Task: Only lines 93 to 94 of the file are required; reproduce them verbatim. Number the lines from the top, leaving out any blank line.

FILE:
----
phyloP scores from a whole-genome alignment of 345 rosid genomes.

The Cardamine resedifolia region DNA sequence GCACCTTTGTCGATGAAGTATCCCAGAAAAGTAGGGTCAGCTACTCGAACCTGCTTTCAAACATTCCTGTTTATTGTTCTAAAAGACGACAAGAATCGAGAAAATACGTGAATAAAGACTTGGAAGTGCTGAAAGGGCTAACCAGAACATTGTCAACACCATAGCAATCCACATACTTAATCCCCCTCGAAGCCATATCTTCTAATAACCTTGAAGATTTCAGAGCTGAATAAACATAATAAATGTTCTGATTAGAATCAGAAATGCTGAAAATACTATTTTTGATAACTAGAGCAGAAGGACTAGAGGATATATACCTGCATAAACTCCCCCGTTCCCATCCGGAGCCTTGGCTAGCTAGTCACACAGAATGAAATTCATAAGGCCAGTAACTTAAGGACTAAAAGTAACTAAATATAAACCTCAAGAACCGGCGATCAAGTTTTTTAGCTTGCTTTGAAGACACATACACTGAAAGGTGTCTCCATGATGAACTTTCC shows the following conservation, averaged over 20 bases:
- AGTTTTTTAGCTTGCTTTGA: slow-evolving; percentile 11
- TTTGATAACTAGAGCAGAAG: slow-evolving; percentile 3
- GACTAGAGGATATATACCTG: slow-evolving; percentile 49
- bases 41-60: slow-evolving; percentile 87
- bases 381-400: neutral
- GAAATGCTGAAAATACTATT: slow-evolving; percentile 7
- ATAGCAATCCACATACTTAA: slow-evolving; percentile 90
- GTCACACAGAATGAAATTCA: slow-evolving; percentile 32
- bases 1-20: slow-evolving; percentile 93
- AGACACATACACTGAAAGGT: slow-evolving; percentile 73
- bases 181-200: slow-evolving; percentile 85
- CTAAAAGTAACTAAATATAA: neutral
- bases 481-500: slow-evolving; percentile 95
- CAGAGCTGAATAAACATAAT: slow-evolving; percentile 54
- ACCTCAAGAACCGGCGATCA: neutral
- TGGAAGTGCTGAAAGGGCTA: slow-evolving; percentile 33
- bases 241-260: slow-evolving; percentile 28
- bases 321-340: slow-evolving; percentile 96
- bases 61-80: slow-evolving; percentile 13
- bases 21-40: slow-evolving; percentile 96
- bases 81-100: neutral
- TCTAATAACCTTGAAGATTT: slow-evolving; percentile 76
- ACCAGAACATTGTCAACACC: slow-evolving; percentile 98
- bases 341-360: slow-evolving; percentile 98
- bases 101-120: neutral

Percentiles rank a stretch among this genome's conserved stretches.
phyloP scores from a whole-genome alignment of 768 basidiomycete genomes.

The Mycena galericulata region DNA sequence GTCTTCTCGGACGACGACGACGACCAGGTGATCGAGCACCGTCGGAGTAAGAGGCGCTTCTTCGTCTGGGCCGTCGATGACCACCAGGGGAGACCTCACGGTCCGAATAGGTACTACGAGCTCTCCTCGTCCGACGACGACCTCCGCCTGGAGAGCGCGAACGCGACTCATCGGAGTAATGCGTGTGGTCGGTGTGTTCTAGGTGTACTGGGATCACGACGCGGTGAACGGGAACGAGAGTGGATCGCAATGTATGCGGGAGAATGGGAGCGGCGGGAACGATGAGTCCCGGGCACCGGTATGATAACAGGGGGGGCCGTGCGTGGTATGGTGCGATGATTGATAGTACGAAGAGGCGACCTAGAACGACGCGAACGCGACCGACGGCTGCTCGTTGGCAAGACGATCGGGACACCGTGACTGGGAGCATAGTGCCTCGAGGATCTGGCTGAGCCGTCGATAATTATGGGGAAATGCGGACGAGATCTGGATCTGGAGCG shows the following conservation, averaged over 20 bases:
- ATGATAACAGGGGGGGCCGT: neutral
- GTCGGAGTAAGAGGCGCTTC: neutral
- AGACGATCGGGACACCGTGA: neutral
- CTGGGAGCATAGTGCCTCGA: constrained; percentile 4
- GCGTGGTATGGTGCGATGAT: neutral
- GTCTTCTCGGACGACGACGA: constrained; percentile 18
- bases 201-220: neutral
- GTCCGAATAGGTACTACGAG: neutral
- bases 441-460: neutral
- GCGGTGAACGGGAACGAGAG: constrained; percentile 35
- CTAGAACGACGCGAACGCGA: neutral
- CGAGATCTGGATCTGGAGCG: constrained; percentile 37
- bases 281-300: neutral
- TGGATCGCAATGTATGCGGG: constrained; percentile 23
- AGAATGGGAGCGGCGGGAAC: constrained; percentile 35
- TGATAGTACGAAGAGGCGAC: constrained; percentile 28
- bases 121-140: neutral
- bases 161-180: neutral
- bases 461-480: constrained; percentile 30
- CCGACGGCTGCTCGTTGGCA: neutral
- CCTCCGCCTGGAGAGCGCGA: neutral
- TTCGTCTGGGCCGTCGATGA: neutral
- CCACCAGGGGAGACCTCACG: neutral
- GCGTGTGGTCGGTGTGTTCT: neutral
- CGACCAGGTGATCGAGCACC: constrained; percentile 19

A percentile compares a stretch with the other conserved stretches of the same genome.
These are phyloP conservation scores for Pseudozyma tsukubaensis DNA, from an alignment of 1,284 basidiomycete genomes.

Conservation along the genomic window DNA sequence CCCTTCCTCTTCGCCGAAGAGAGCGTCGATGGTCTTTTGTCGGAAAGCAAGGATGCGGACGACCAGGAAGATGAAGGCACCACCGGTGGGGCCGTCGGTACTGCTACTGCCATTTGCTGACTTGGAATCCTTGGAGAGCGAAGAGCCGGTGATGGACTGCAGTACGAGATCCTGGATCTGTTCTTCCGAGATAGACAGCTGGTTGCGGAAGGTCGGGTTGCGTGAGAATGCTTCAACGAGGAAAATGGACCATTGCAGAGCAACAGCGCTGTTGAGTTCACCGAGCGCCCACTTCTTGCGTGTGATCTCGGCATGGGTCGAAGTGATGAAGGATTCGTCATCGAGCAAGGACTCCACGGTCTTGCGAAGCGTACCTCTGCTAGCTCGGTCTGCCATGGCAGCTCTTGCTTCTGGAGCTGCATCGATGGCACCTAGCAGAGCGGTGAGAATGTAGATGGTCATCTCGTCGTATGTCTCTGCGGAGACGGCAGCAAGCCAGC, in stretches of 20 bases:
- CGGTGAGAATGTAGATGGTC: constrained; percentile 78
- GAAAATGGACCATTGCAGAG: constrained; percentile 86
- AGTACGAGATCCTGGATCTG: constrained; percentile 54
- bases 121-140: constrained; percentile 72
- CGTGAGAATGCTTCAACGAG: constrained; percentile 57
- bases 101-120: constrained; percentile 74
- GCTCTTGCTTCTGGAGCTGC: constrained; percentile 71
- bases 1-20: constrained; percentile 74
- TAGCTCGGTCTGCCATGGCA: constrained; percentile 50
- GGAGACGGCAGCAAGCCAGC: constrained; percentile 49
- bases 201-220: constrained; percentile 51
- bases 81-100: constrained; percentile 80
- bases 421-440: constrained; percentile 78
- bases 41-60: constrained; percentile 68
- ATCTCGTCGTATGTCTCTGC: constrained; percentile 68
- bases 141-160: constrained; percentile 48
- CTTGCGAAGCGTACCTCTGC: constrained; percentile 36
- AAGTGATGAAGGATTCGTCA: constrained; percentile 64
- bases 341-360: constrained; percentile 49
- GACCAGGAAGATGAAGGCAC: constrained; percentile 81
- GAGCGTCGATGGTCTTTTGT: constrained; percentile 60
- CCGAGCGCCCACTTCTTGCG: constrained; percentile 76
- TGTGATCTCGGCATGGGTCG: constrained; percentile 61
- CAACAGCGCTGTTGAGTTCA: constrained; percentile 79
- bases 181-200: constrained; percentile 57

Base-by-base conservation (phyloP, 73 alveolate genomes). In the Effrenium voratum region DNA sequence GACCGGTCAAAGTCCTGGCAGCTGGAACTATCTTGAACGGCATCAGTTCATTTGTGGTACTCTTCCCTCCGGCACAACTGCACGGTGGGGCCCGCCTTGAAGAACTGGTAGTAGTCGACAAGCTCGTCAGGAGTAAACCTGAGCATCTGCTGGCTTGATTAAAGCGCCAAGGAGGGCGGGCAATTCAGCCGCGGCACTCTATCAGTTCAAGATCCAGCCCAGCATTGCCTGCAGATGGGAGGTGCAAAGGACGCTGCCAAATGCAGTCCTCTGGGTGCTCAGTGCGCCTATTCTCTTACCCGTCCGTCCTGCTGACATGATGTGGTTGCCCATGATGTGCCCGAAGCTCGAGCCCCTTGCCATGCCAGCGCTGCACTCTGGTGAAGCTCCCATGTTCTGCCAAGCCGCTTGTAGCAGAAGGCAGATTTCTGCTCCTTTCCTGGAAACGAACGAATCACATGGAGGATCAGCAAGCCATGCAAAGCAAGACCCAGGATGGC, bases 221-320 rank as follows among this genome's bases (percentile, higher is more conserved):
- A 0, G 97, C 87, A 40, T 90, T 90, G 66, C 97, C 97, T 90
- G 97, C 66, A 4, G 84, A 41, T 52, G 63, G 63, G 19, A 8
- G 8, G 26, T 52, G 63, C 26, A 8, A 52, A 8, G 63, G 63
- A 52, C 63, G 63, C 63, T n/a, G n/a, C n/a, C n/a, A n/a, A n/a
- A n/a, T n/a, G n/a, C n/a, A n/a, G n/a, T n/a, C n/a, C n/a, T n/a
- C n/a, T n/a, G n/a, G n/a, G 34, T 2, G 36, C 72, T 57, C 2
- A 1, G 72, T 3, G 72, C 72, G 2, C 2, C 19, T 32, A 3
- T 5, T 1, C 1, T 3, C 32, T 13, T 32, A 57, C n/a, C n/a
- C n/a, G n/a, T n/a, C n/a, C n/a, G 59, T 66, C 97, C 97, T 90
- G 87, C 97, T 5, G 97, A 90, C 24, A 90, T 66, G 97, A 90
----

- C n/a, G n/a, T n/a, C n/a, C n/a, G 59, T 66, C 97, C 97, T 90
- G 87, C 97, T 5, G 97, A 90, C 24, A 90, T 66, G 97, A 90